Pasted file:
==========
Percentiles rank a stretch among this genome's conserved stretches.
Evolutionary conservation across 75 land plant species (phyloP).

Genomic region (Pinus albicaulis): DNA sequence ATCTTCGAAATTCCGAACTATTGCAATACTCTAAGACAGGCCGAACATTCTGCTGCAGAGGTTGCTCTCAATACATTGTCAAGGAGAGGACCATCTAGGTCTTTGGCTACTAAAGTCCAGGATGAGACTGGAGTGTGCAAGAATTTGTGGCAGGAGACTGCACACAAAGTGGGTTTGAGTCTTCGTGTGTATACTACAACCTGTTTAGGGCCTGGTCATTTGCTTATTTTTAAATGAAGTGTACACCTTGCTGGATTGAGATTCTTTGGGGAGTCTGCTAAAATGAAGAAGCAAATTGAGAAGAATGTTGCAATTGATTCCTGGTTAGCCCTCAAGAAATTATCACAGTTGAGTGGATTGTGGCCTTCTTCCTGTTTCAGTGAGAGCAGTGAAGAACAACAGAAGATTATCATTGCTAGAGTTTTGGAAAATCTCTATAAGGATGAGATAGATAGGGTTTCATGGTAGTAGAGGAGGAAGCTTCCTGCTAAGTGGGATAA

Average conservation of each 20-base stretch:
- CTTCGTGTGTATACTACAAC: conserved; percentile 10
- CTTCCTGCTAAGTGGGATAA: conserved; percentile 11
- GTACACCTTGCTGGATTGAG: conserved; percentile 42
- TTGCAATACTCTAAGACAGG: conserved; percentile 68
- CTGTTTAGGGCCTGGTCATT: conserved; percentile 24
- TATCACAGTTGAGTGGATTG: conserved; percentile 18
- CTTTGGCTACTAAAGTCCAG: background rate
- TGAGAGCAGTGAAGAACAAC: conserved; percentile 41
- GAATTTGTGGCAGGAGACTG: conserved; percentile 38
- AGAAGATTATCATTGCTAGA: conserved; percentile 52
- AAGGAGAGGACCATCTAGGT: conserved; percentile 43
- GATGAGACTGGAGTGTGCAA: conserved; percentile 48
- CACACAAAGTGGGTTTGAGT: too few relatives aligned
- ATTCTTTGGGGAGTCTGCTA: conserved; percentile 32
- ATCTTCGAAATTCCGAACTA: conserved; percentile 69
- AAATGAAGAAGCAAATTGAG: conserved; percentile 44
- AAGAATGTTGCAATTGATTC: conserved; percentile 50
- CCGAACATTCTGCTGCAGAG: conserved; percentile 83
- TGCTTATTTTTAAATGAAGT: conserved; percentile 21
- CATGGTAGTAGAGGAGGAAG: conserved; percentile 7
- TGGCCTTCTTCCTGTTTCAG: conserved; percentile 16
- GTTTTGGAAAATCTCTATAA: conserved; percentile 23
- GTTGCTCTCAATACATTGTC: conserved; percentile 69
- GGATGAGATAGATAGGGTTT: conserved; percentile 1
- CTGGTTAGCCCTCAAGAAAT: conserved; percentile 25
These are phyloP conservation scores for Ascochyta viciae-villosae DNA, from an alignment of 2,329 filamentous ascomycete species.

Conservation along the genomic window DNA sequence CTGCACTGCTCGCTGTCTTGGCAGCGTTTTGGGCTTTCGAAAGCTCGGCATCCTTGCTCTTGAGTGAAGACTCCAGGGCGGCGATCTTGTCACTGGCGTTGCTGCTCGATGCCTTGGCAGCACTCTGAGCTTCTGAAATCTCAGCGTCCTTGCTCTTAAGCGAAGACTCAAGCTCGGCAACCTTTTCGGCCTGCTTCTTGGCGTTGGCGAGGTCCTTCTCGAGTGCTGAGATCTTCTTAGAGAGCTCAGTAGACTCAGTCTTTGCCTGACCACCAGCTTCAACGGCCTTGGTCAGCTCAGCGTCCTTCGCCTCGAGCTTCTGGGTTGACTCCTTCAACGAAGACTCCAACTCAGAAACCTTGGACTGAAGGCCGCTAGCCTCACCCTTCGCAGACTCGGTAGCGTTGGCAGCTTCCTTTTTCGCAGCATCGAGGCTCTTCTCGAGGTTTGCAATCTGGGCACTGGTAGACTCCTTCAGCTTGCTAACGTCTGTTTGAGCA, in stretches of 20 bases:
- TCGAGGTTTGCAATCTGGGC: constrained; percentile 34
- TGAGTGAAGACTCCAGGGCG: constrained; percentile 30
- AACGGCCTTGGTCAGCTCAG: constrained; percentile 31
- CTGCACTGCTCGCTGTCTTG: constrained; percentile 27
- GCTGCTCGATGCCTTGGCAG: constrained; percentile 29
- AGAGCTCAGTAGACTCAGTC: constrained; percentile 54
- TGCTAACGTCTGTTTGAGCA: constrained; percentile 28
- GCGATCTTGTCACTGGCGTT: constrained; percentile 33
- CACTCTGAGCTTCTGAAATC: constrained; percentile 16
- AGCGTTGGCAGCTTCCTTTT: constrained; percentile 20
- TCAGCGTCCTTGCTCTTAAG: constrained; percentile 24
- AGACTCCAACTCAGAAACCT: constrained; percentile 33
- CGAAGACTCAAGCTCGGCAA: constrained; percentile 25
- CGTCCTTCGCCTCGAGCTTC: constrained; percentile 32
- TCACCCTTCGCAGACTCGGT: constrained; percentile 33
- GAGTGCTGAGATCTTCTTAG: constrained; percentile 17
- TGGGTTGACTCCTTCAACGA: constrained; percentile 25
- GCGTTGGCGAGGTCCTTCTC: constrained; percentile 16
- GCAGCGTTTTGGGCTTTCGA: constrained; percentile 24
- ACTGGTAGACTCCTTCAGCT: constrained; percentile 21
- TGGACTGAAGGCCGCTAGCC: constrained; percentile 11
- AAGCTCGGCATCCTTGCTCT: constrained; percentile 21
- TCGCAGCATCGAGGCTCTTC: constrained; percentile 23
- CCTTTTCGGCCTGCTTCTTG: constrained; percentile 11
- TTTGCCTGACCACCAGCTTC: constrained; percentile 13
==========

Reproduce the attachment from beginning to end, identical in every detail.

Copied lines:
Percentiles rank a stretch among this genome's conserved stretches.
Evolutionary conservation across 75 land plant species (phyloP).

Genomic region (Pinus albicaulis): DNA sequence ATCTTCGAAATTCCGAACTATTGCAATACTCTAAGACAGGCCGAACATTCTGCTGCAGAGGTTGCTCTCAATACATTGTCAAGGAGAGGACCATCTAGGTCTTTGGCTACTAAAGTCCAGGATGAGACTGGAGTGTGCAAGAATTTGTGGCAGGAGACTGCACACAAAGTGGGTTTGAGTCTTCGTGTGTATACTACAACCTGTTTAGGGCCTGGTCATTTGCTTATTTTTAAATGAAGTGTACACCTTGCTGGATTGAGATTCTTTGGGGAGTCTGCTAAAATGAAGAAGCAAATTGAGAAGAATGTTGCAATTGATTCCTGGTTAGCCCTCAAGAAATTATCACAGTTGAGTGGATTGTGGCCTTCTTCCTGTTTCAGTGAGAGCAGTGAAGAACAACAGAAGATTATCATTGCTAGAGTTTTGGAAAATCTCTATAAGGATGAGATAGATAGGGTTTCATGGTAGTAGAGGAGGAAGCTTCCTGCTAAGTGGGATAA

Average conservation of each 20-base stretch:
- CTTCGTGTGTATACTACAAC: conserved; percentile 10
- CTTCCTGCTAAGTGGGATAA: conserved; percentile 11
- GTACACCTTGCTGGATTGAG: conserved; percentile 42
- TTGCAATACTCTAAGACAGG: conserved; percentile 68
- CTGTTTAGGGCCTGGTCATT: conserved; percentile 24
- TATCACAGTTGAGTGGATTG: conserved; percentile 18
- CTTTGGCTACTAAAGTCCAG: background rate
- TGAGAGCAGTGAAGAACAAC: conserved; percentile 41
- GAATTTGTGGCAGGAGACTG: conserved; percentile 38
- AGAAGATTATCATTGCTAGA: conserved; percentile 52
- AAGGAGAGGACCATCTAGGT: conserved; percentile 43
- GATGAGACTGGAGTGTGCAA: conserved; percentile 48
- CACACAAAGTGGGTTTGAGT: too few relatives aligned
- ATTCTTTGGGGAGTCTGCTA: conserved; percentile 32
- ATCTTCGAAATTCCGAACTA: conserved; percentile 69
- AAATGAAGAAGCAAATTGAG: conserved; percentile 44
- AAGAATGTTGCAATTGATTC: conserved; percentile 50
- CCGAACATTCTGCTGCAGAG: conserved; percentile 83
- TGCTTATTTTTAAATGAAGT: conserved; percentile 21
- CATGGTAGTAGAGGAGGAAG: conserved; percentile 7
- TGGCCTTCTTCCTGTTTCAG: conserved; percentile 16
- GTTTTGGAAAATCTCTATAA: conserved; percentile 23
- GTTGCTCTCAATACATTGTC: conserved; percentile 69
- GGATGAGATAGATAGGGTTT: conserved; percentile 1
- CTGGTTAGCCCTCAAGAAAT: conserved; percentile 25
These are phyloP conservation scores for Ascochyta viciae-villosae DNA, from an alignment of 2,329 filamentous ascomycete species.

Conservation along the genomic window DNA sequence CTGCACTGCTCGCTGTCTTGGCAGCGTTTTGGGCTTTCGAAAGCTCGGCATCCTTGCTCTTGAGTGAAGACTCCAGGGCGGCGATCTTGTCACTGGCGTTGCTGCTCGATGCCTTGGCAGCACTCTGAGCTTCTGAAATCTCAGCGTCCTTGCTCTTAAGCGAAGACTCAAGCTCGGCAACCTTTTCGGCCTGCTTCTTGGCGTTGGCGAGGTCCTTCTCGAGTGCTGAGATCTTCTTAGAGAGCTCAGTAGACTCAGTCTTTGCCTGACCACCAGCTTCAACGGCCTTGGTCAGCTCAGCGTCCTTCGCCTCGAGCTTCTGGGTTGACTCCTTCAACGAAGACTCCAACTCAGAAACCTTGGACTGAAGGCCGCTAGCCTCACCCTTCGCAGACTCGGTAGCGTTGGCAGCTTCCTTTTTCGCAGCATCGAGGCTCTTCTCGAGGTTTGCAATCTGGGCACTGGTAGACTCCTTCAGCTTGCTAACGTCTGTTTGAGCA, in stretches of 20 bases:
- TCGAGGTTTGCAATCTGGGC: constrained; percentile 34
- TGAGTGAAGACTCCAGGGCG: constrained; percentile 30
- AACGGCCTTGGTCAGCTCAG: constrained; percentile 31
- CTGCACTGCTCGCTGTCTTG: constrained; percentile 27
- GCTGCTCGATGCCTTGGCAG: constrained; percentile 29
- AGAGCTCAGTAGACTCAGTC: constrained; percentile 54
- TGCTAACGTCTGTTTGAGCA: constrained; percentile 28
- GCGATCTTGTCACTGGCGTT: constrained; percentile 33
- CACTCTGAGCTTCTGAAATC: constrained; percentile 16
- AGCGTTGGCAGCTTCCTTTT: constrained; percentile 20
- TCAGCGTCCTTGCTCTTAAG: constrained; percentile 24
- AGACTCCAACTCAGAAACCT: constrained; percentile 33
- CGAAGACTCAAGCTCGGCAA: constrained; percentile 25
- CGTCCTTCGCCTCGAGCTTC: constrained; percentile 32
- TCACCCTTCGCAGACTCGGT: constrained; percentile 33
- GAGTGCTGAGATCTTCTTAG: constrained; percentile 17
- TGGGTTGACTCCTTCAACGA: constrained; percentile 25
- GCGTTGGCGAGGTCCTTCTC: constrained; percentile 16
- GCAGCGTTTTGGGCTTTCGA: constrained; percentile 24
- ACTGGTAGACTCCTTCAGCT: constrained; percentile 21
- TGGACTGAAGGCCGCTAGCC: constrained; percentile 11
- AAGCTCGGCATCCTTGCTCT: constrained; percentile 21
- TCGCAGCATCGAGGCTCTTC: constrained; percentile 23
- CCTTTTCGGCCTGCTTCTTG: constrained; percentile 11
- TTTGCCTGACCACCAGCTTC: constrained; percentile 13